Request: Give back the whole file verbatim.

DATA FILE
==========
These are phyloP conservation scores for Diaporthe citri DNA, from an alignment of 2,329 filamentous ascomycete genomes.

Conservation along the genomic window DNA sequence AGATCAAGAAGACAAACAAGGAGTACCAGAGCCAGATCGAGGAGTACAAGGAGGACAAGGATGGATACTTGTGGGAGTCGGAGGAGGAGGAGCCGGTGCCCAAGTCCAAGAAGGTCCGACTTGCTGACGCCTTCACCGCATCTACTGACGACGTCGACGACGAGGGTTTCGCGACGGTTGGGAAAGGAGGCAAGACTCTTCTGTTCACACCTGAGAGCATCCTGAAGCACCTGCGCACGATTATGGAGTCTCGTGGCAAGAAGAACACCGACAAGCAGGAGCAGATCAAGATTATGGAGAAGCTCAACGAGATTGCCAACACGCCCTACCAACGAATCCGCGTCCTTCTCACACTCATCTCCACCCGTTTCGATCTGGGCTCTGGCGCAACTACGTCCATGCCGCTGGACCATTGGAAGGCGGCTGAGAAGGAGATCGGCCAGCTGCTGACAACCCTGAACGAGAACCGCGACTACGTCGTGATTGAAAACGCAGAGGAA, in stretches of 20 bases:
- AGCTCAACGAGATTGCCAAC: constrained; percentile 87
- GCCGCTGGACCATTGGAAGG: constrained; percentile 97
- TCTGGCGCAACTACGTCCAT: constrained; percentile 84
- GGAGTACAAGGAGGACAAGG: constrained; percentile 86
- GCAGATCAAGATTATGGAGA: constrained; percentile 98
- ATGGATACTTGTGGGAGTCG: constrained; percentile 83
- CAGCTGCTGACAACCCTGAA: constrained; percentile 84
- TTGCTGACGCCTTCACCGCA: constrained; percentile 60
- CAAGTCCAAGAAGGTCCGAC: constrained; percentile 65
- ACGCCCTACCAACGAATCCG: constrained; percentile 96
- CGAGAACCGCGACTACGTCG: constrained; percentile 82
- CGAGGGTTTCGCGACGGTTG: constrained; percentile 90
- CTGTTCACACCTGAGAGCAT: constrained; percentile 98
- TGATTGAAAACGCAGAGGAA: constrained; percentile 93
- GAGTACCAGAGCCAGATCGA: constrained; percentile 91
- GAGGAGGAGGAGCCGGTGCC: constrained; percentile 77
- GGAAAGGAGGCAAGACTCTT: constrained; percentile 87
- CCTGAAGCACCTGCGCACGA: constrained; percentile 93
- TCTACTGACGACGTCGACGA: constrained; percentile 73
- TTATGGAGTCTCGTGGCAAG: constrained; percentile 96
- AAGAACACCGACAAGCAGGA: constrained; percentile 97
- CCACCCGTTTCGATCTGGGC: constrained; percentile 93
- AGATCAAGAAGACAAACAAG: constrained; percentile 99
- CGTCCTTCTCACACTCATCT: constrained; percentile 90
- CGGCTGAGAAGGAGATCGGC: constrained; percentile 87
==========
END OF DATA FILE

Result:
These are phyloP conservation scores for Diaporthe citri DNA, from an alignment of 2,329 filamentous ascomycete genomes.

Conservation along the genomic window DNA sequence AGATCAAGAAGACAAACAAGGAGTACCAGAGCCAGATCGAGGAGTACAAGGAGGACAAGGATGGATACTTGTGGGAGTCGGAGGAGGAGGAGCCGGTGCCCAAGTCCAAGAAGGTCCGACTTGCTGACGCCTTCACCGCATCTACTGACGACGTCGACGACGAGGGTTTCGCGACGGTTGGGAAAGGAGGCAAGACTCTTCTGTTCACACCTGAGAGCATCCTGAAGCACCTGCGCACGATTATGGAGTCTCGTGGCAAGAAGAACACCGACAAGCAGGAGCAGATCAAGATTATGGAGAAGCTCAACGAGATTGCCAACACGCCCTACCAACGAATCCGCGTCCTTCTCACACTCATCTCCACCCGTTTCGATCTGGGCTCTGGCGCAACTACGTCCATGCCGCTGGACCATTGGAAGGCGGCTGAGAAGGAGATCGGCCAGCTGCTGACAACCCTGAACGAGAACCGCGACTACGTCGTGATTGAAAACGCAGAGGAA, in stretches of 20 bases:
- AGCTCAACGAGATTGCCAAC: constrained; percentile 87
- GCCGCTGGACCATTGGAAGG: constrained; percentile 97
- TCTGGCGCAACTACGTCCAT: constrained; percentile 84
- GGAGTACAAGGAGGACAAGG: constrained; percentile 86
- GCAGATCAAGATTATGGAGA: constrained; percentile 98
- ATGGATACTTGTGGGAGTCG: constrained; percentile 83
- CAGCTGCTGACAACCCTGAA: constrained; percentile 84
- TTGCTGACGCCTTCACCGCA: constrained; percentile 60
- CAAGTCCAAGAAGGTCCGAC: constrained; percentile 65
- ACGCCCTACCAACGAATCCG: constrained; percentile 96
- CGAGAACCGCGACTACGTCG: constrained; percentile 82
- CGAGGGTTTCGCGACGGTTG: constrained; percentile 90
- CTGTTCACACCTGAGAGCAT: constrained; percentile 98
- TGATTGAAAACGCAGAGGAA: constrained; percentile 93
- GAGTACCAGAGCCAGATCGA: constrained; percentile 91
- GAGGAGGAGGAGCCGGTGCC: constrained; percentile 77
- GGAAAGGAGGCAAGACTCTT: constrained; percentile 87
- CCTGAAGCACCTGCGCACGA: constrained; percentile 93
- TCTACTGACGACGTCGACGA: constrained; percentile 73
- TTATGGAGTCTCGTGGCAAG: constrained; percentile 96
- AAGAACACCGACAAGCAGGA: constrained; percentile 97
- CCACCCGTTTCGATCTGGGC: constrained; percentile 93
- AGATCAAGAAGACAAACAAG: constrained; percentile 99
- CGTCCTTCTCACACTCATCT: constrained; percentile 90
- CGGCTGAGAAGGAGATCGGC: constrained; percentile 87